Excellent news: Gwede Mantashe wants to remove uncertainties in the sector. Picture: SIYABULELA DUDA
Excellent news: Gwede Mantashe wants to remove uncertainties in the sector. Picture: SIYABULELA DUDA

Mineral resources minister Gwede Mantashe’s plan to scrap the Mineral and Petroleum Resources Development Amendment Bill has been strongly endorsed by those involved with the industry.

The bill, which has been in the legislative process since 2013, has been stuck in the National Council of Provinces (NCOP) for months and has been a cause of considerable uncertainty in the mining industry.

Of particular concern is a proposal empowering the minister of mineral resources to designate any mineral to be offered at discounted prices to domestic beneficiators, failing which it may not be exported without his prior consent.

"It is excellent news as much as a very sensible move by Mantashe," said Herbert Smith Freehills partner and mine law expert Peter Leon. "It is also good news for the oil and gas industry, provided this can be done quickly. The committee’s decision to fast-track the bill would have been susceptible to constitutional challenge."

DA mining spokesperson James Lorimer also welcomed the good news on the possible withdrawal of the bill saying there would be "a lot of relief" in the industry.

According to Leon, the bill would remove almost all of the statutory time limits fixed for departmental decision-making and leave them to ministerial regulation; give the minister full and unfettered legislative power over empowerment matters by elevating the mining charter to a binding law; and require prior ministerial approval for the transfer of a controlling interest in a listed company, as well as any interest in an unlisted company that holds any interest in a prospecting or mining right.

Additional amendments were introduced to benefit the oil and gas sector in November 2016. These gave the government a free share in all upstream petroleum ventures.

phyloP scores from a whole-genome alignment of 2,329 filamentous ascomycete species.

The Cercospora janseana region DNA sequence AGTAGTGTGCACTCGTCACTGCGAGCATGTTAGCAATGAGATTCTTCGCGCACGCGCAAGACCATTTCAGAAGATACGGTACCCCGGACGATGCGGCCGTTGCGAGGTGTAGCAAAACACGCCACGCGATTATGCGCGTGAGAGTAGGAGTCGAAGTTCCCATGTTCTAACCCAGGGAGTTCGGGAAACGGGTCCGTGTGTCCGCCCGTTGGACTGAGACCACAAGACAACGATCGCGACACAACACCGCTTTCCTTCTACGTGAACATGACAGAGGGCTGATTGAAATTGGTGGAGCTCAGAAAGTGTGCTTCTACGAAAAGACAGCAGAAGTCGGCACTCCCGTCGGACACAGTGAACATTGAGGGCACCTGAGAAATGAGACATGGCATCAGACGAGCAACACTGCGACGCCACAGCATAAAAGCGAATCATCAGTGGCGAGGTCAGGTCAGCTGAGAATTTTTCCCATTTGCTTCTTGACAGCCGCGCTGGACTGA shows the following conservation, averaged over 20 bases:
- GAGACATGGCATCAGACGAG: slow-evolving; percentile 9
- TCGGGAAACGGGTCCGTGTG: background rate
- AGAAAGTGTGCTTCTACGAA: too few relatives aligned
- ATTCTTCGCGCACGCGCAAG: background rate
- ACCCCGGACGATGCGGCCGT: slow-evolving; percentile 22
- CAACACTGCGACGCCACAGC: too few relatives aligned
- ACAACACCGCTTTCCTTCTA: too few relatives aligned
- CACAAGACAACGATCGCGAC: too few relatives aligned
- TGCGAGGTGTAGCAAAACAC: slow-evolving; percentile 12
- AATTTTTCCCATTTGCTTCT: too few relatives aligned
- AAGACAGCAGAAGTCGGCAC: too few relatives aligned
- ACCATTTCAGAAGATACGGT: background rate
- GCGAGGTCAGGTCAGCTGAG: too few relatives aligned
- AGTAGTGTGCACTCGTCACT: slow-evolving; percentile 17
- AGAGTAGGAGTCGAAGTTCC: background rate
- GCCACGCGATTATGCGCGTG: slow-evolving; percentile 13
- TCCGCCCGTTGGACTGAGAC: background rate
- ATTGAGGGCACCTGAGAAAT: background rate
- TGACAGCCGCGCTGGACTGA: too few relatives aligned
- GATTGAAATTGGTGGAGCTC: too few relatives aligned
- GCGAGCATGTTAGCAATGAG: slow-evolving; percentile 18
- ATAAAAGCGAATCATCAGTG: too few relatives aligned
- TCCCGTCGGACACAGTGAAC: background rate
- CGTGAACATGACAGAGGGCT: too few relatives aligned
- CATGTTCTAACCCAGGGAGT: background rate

Mantashe told parliament’s mineral resources portfolio committee on Wednesday that his view and that of his department was that the bill should be withdrawn, allowing the mining industry to be governed by the Mineral and Petroleum Resources Development Act in its present form. There was nothing in the act that inhibited the sector, he said.

"We want to remove the uncertainties that emanate from our sector," Mantashe told MPs.

The particular needs of the petroleum sector could be dealt with in a dedicated, directly targeted legislative framework for the sector. This was better than trying to squeeze the petroleum sector into the act. He plans to meet representatives of the petroleum sector this week to discuss the way forward. He stressed that his plan would have to be taken to the cabinet.

Mantashe said there was "nothing to be proud of" in terms of the progress of the bill in the NCOP. Several meetings — the last one two days ago — had been held with the select committee on land and mineral resources dealing with the bill.

The problem seemed to be a combination of a lack of understanding and the pursuit of narrow interests. Each of the provinces was adhering to their own particular mandates.

Dealing with the mining charter, Mantashe said he hoped to have finalised it — including its presentation to the cabinet and publication in the government gazette — before the investment summit in November.

"This will remove a great deal of uncertainty," he told MPs.

The bill was sent back to parliament by former president Jacob Zuma in 2015 partly on the grounds that proper consultation processes were not followed in the NCOP.